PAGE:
<isNotNull property="paramObj.field1">AND FIELD_ONE = paramObj.field1</isNotNull>
<isNotNull property="paramObj.field2">AND FIELD_TWO = paramObj.field2</isNotNull>
<isNotNull property="paramObj.field3">AND FIELD_THREE = paramObj.field3</isNotNull>
share|improve this answer
+1 I've done the same thing in iBatis, supporting optional date ranges, optional LIKE predicates, and so on. It works well. (BTW, you don't want the primary key condition in your example.) – Jim Ferrans Feb 18 '11 at 3:53
I guess this could work in relatively simpler where clauses. But it would be difficult to scale if the conditions became more complex or when the some retrievals would depend on joins from another table. For example, I can have a CustomerDAO that just retrieves Customers based on a name. But what if I also want to retrieve a Customer based on outstanding balances which will need to information from another table. I'd end up having a complex query builder inside my DAOs just to anticipate the various different parameters that can be passed. – eplozada Feb 18 '11 at 3:55
@eplozada true you would need more options then, your question starts out referencing simple CRUD and how that expands. You could have a separate finder method for your join table example and then have parameters on that as well. If you're looking for one method call that will satisfy all possible scenarios you might envisage for querying your Customer table along with linked tables I think it could become horrendously complicated. Separate methods in your DAO is preferable to that IMHO. For more complex conditions the method name would indicate the type of query to the consumer – MadMurf Feb 18 '11 at 4:11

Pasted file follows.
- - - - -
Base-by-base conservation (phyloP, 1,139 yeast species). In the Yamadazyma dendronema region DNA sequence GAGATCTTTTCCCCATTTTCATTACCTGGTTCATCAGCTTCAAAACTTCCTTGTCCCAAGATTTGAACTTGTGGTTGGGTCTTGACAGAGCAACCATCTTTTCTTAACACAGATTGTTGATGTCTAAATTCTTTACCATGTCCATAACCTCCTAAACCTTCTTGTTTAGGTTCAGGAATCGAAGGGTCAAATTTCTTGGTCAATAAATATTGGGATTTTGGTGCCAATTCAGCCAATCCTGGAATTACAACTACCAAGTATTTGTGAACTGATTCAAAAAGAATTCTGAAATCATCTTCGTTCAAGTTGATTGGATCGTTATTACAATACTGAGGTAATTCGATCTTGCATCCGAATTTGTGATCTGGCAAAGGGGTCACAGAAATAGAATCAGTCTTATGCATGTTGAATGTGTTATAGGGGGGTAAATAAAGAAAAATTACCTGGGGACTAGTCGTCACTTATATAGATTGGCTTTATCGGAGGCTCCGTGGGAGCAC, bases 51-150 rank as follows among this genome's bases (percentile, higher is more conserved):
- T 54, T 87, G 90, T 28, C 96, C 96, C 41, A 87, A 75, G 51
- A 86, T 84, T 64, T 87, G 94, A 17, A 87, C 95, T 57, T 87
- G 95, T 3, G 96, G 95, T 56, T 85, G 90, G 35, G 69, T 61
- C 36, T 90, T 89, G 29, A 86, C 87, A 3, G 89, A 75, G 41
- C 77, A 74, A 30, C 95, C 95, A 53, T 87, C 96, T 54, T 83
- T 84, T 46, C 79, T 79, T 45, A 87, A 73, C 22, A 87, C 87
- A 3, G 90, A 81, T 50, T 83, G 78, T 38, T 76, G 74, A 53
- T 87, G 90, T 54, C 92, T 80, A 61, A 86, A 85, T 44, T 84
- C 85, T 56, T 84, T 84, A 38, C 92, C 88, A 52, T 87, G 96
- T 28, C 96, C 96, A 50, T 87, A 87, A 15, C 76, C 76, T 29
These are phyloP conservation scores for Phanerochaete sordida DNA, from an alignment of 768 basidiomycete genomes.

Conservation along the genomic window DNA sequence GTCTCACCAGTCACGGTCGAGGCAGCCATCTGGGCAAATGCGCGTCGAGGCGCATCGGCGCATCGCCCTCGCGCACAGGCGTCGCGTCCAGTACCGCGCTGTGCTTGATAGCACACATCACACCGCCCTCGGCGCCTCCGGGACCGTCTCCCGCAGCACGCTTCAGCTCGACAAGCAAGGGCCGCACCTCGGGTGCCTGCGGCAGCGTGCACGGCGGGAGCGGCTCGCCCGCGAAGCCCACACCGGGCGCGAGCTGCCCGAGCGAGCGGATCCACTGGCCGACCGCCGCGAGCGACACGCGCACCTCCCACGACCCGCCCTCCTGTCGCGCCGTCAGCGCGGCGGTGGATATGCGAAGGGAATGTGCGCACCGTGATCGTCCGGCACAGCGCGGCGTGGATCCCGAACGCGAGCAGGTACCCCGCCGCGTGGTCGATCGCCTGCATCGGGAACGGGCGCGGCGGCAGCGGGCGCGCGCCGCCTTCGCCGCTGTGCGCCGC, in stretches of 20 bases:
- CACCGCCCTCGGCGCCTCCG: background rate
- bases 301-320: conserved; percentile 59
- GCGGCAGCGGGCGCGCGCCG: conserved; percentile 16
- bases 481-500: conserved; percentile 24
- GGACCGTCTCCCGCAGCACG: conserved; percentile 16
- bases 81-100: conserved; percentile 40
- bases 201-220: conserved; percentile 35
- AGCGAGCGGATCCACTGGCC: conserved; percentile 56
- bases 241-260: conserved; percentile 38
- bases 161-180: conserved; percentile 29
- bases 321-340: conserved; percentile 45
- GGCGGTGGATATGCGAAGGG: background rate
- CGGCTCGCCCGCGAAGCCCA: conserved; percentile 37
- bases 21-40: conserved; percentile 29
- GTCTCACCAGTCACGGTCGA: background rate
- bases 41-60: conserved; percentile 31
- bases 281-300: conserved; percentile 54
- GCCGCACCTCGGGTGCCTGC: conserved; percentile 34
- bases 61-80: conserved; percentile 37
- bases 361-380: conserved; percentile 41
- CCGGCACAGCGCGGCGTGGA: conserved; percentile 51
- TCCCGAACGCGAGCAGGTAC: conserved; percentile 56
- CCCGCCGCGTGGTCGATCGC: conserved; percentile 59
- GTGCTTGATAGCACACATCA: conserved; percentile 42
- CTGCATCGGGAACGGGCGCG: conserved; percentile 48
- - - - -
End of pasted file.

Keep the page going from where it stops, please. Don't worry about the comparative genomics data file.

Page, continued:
Thanks @Jim, shocking mistake but in my defense its a Friday arvo here in Sydney and its been a very long week. – MadMurf Feb 18 '11 at 4:17
and @Jim - Thanks for the responses so far. I usually fall back to something similar to what you guys do. But realistically, I just end up adding more methods to the DAO :(. Ah well, back to the design board. (deleted and replaced my previous comment due to horrendous grammar problems) – eplozada Feb 18 '11 at 4:38

Instead of creating a specific finder method for each possible condition as they become apparent, why not create a generic finder API? This could take the form of a DAO having an inner Enum to represent fields, and a method that takes a List of instances of an inner class of the DAO with fields representing which field of the DAO to filter, what filter to apply on it, and what condition (AND, OR, etc.).

It's a bit of work to set up, and for small projects may be overkill, but it's certainly doable. ORM frameworks typically have something similar already built in, so you might want to consider adopting one of those (or at least looking at how they've implemented it when designing your own solution for retrofitting into your legacy application).

share|improve this answer
A generic finder or rather an extensible finder was what I was trying to achieve when I implemented the Specification pattern. It was close to what I was looking for since the SearchCriteria objects passed in the single finder method were also implemented from a domain perspective. I didn't want the SearchCrietria objects themselves tied to a specific implementation since it would defeat the purpose of DAOs in the first place. – eplozada Feb 17 '11 at 9:27
with generics, you could create a SearchCriteria<DAOClass> type infrastructure where you have a separate criteria class linked to each DAO without the DAO being linked back to the criteria class. – jwenting Feb 17 '11 at 11:27